Money Coil (Tevau)

Santa Cruz Islands

Not on view

One of the most remarkable forms of currency found throughout Oceania are tevau, feather money coils from the Santa Cruz Islands in Temotu Province at the eastern end of the Solomon Islands chain. The manufacture of tevau was localized to the island of Ndende (Nendö), but as valuables they were traded through the Reef and Duff Islands to the north.

The coils are made from the feathers of the scarlet honeyeater (Myzomela cardinalis), known locally as mungau. Throughout much of the Pacific, red feathers are revered as a sacred and spiritually charged material and as such they are a valuable exchange item. The production of tevau is the work of three distinct specialists. One man was responsible for trapping the birds and harvesting their feathers. Another would fix the red feathers into small plates by using tree gum to adhere them to structure of larger pigeon feathers. A third specialist would assemble the plates onto a woven base supported by a bark coil. The specialist knowledge involved in making tevau was held in certain family lines and tightly guarded. According to legend, the knowledge was first taught to humans by forest dwelling spirits, who warned that if the men shared what they had learned they would lose their good fortune.

The value of tevau is determined by its size and quality of the red feathers. A tevau of this size would likely contain the feathers of 300 or more birds and have taken hundreds of hours to make. The value of the coils would decline as the feathers weathered and faded so the most valued were those that were vital, red and fresh. A turtle shell charm placed inside this coil further adds to its value. The stings of coix seeds and small shells that are attached to the piece are a marker of time and labor involved in its manufacture, and are placed at the start, end and center point of the coil. For both spiritual and environmental protection, tevau would be stored wrapped in leaves and suspended from the rafters of houses, where the smoke from fires would ward away insects while wooden charms placed in the wrappings protected against malevolent spirits.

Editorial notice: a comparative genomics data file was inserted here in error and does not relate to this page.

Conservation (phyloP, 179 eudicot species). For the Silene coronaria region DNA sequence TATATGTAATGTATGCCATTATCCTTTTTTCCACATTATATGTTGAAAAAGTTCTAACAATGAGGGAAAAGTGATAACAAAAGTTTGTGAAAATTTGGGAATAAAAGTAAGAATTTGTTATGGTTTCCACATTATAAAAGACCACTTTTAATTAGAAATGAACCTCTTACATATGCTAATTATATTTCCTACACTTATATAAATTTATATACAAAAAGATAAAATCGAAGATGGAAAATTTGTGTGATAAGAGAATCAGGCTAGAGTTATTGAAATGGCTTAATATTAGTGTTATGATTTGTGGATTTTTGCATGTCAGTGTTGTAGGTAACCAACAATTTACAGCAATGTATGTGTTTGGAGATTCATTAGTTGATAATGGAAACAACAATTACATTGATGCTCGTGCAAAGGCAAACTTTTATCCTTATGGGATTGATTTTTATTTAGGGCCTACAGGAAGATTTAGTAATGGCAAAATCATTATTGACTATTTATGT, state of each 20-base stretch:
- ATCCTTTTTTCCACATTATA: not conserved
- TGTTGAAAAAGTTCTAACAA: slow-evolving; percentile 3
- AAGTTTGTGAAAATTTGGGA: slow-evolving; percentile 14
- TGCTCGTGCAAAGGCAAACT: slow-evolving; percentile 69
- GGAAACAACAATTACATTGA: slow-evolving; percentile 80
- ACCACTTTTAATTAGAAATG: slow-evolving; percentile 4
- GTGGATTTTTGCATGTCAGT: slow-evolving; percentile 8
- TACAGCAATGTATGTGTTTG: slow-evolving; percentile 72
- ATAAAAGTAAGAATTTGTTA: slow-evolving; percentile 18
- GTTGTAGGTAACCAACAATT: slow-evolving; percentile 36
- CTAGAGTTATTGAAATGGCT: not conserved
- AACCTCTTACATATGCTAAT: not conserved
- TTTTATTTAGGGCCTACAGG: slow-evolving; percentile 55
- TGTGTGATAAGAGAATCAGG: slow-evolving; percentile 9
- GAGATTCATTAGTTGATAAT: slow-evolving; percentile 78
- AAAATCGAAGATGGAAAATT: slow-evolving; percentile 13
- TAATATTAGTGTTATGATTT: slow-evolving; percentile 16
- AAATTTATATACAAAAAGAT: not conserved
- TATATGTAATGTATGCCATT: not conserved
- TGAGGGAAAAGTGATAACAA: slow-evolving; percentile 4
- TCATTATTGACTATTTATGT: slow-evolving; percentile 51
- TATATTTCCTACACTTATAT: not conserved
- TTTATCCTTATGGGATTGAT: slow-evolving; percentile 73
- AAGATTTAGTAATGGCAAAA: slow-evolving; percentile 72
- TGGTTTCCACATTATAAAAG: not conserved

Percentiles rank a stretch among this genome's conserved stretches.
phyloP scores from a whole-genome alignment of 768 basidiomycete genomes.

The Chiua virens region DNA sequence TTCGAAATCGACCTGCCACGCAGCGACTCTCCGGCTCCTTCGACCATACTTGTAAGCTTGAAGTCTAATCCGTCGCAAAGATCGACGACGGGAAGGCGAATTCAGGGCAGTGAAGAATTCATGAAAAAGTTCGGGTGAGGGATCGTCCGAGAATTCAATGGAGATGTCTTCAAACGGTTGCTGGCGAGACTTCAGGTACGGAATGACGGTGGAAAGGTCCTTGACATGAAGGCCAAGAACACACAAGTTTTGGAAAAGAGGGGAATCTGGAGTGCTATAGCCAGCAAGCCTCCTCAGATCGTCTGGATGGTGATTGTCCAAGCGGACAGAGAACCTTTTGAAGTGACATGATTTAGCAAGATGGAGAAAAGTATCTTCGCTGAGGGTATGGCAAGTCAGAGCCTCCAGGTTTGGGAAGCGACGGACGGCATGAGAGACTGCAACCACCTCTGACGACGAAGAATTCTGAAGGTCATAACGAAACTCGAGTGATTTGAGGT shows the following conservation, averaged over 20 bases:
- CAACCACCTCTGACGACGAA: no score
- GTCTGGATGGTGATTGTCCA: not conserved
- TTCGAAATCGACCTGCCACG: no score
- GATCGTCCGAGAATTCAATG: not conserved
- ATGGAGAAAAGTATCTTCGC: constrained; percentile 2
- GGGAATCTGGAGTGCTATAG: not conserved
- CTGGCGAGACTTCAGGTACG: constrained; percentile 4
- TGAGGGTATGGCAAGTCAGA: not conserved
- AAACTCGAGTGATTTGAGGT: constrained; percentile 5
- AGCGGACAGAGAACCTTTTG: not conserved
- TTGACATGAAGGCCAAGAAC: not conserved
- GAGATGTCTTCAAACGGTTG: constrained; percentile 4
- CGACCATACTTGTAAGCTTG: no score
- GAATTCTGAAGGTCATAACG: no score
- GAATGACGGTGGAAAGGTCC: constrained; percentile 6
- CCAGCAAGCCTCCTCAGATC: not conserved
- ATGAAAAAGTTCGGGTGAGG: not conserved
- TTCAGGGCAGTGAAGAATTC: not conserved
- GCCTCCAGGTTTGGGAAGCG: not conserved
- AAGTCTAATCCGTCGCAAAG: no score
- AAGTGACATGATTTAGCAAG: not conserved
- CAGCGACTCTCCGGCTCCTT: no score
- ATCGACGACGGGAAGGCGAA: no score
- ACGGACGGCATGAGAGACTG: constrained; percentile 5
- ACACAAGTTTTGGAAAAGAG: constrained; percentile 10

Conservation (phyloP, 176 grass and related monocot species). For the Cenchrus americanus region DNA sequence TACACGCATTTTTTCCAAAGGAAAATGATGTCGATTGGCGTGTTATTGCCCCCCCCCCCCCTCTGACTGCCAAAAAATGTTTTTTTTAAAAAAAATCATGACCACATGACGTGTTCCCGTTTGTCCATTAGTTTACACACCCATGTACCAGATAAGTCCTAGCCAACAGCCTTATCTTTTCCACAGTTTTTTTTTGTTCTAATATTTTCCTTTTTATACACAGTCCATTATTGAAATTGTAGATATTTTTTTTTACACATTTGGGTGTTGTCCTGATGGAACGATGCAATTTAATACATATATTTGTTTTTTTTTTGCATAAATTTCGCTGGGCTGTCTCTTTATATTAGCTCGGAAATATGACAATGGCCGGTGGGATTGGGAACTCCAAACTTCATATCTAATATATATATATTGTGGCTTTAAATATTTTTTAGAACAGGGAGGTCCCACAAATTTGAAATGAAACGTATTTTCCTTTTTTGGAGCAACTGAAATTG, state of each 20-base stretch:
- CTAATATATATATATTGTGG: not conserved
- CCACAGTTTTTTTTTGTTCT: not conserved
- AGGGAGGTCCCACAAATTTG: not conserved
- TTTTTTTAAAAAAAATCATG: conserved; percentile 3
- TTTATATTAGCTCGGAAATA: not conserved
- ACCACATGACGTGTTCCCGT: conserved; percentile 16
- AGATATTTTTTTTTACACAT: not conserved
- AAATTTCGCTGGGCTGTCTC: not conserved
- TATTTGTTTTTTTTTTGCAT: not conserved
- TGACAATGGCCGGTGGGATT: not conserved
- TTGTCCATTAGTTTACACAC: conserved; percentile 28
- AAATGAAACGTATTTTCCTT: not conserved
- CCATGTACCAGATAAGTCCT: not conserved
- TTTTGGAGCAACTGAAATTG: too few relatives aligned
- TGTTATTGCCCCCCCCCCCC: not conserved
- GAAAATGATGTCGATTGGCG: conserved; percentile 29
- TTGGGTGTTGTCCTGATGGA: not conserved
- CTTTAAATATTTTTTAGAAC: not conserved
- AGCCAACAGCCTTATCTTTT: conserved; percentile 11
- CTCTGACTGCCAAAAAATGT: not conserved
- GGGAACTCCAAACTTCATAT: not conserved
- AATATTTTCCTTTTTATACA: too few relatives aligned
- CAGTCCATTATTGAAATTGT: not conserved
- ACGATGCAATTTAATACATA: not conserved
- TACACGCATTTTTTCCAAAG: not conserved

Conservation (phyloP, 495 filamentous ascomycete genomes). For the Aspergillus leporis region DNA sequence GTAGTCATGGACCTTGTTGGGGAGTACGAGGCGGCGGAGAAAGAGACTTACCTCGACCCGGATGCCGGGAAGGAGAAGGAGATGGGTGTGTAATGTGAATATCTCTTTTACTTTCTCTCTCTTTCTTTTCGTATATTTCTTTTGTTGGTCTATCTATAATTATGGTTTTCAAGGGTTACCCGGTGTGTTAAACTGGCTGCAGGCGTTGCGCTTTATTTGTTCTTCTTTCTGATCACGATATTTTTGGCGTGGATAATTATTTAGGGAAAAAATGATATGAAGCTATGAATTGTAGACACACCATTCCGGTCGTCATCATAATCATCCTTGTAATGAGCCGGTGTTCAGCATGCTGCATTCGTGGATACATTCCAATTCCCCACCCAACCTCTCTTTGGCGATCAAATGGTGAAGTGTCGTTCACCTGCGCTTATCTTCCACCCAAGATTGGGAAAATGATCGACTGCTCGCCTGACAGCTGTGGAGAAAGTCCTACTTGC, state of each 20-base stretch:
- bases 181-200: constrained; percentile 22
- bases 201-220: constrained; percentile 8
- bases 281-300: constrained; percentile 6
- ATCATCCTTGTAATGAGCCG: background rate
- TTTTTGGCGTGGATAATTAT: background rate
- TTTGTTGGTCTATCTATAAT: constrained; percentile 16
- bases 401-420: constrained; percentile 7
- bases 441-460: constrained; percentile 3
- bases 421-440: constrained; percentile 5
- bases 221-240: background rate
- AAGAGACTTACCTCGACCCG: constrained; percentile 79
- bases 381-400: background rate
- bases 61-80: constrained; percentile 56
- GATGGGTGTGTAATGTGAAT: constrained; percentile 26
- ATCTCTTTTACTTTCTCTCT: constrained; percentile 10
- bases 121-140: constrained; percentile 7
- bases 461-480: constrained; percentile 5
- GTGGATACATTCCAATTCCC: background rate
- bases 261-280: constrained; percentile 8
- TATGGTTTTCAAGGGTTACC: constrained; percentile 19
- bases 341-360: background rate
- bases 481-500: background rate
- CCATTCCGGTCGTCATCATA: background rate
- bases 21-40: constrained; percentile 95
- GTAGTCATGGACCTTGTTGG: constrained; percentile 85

Tevau could be used in payment for high value items such as canoes and the pigs that are central to the village economies in many Pacific cultures. Tevau also played an important role in the payment of bride wealth – the compensation to the bride’s family for the loss of her generative potential as a mother and grower of crops. Other uses for tevau included compensation payments to settle disputes, presentations to ancestral spirits, and as payments for courtesans from the Reef Islands who were purchased to reside in the men’s house.

During the twentieth century, knowledge of how to make tevau largely diminished in the islands, as cash replaced feather money within the local economy. However, in recent years there have been attempts in Temotu Province to revive tevau, and in the year 2000 three men from Noipe village in Santa Cruz were trained in the sacred knowledge of tevau making.

Money Coil (Tevau), Feathers, fiber, bark, seeds, shell, glass beads, leaves, Santa Cruz Islands

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